Senate Passes Legislative Branch Appropriations Bill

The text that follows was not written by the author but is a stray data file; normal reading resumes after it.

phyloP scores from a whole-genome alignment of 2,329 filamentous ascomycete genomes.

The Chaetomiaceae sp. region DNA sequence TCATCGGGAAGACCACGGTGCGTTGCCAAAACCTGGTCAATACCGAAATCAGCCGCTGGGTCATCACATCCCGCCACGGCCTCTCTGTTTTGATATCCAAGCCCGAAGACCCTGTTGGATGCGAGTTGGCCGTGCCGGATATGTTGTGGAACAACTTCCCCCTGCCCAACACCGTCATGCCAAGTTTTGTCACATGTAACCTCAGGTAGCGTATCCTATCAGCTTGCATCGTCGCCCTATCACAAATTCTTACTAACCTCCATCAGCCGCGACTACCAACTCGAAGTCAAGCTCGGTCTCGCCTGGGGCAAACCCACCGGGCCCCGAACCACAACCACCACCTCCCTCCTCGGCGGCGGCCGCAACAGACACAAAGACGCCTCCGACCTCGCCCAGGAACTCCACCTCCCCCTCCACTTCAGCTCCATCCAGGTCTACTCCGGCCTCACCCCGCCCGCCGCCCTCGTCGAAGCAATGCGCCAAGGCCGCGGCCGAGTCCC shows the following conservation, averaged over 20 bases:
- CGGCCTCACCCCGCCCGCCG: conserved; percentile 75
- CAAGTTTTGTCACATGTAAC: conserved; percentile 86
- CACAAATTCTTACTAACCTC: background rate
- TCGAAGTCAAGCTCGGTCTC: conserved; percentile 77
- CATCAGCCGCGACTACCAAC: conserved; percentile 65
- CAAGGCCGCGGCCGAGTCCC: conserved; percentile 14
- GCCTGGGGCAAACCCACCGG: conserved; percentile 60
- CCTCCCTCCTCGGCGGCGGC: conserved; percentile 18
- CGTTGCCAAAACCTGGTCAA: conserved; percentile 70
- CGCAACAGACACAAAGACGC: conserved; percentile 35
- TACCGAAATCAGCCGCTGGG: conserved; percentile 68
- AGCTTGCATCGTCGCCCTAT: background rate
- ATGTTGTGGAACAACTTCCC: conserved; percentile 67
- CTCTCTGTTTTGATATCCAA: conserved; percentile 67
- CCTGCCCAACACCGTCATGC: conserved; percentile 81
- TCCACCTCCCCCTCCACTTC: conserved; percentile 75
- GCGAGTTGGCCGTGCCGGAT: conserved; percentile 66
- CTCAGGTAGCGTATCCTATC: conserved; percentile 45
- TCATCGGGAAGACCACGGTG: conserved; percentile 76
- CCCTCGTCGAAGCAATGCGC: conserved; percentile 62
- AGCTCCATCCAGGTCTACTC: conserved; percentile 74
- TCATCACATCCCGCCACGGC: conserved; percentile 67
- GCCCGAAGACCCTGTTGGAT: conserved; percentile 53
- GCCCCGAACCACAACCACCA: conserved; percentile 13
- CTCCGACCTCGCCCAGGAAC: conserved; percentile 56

The Senate passed its version of Congress’ budget Monday evening, but not before adding a provision that would require online access to Senators’ office expenditures.Majority Leader Harry Reid (D-Nev.) had originally hoped to pass the spending bill two weeks ago, but Sen. Jim DeMint (R-S.C.) objected to unanimous consent and forced Senate leaders to consider GOP-sponsored provisions.Republicans had hoped to bring up seven amendments, but Democrats whittled that down to five. Two passed.That includes an amendment from Sen. Tom Coburn (R-Okla.) requiring the Senate to put its financial records online. Currently, that information — which includes staffer salaries, travel and other office expenditures — is printed in large books that come out every six months.The amendment passed by voice vote. It follows in the path of the House, where Speaker Nancy Pelosi (D-Calif.) recently ordered the Chief Administrative Officer to post the chamber’s quarterly Statement of Disbursement. Officials say they will have PDFs of the House’s expenditures online by the end of October.Senators also passed DeMint’s amendment instructing the Architect of the Capitol to engrave the Pledge of Allegiance and “In God We Trust— in the Capitol Visitor Center. Among those that didn’t pass was Sen. John McCain’s (R-Ariz.) amendment to eliminate a $200,000 earmark from Sen. Ben Nelson (D-Neb.) for a Nebraska museum. Nelson, who heads the Appropriations Subcommittee on the Legislative Branch, argued that the Durham Museum has a “long-standing and close relationship— with the Library of Congress and will be using the money for a public-private archiving project.The $3.1 billion legislative branch appropriations bill passed 67-25. It will now head to conference with the House’s version, which passed last month. When the House and Senate items are combined, the final bill is expected to total almost $5 billion.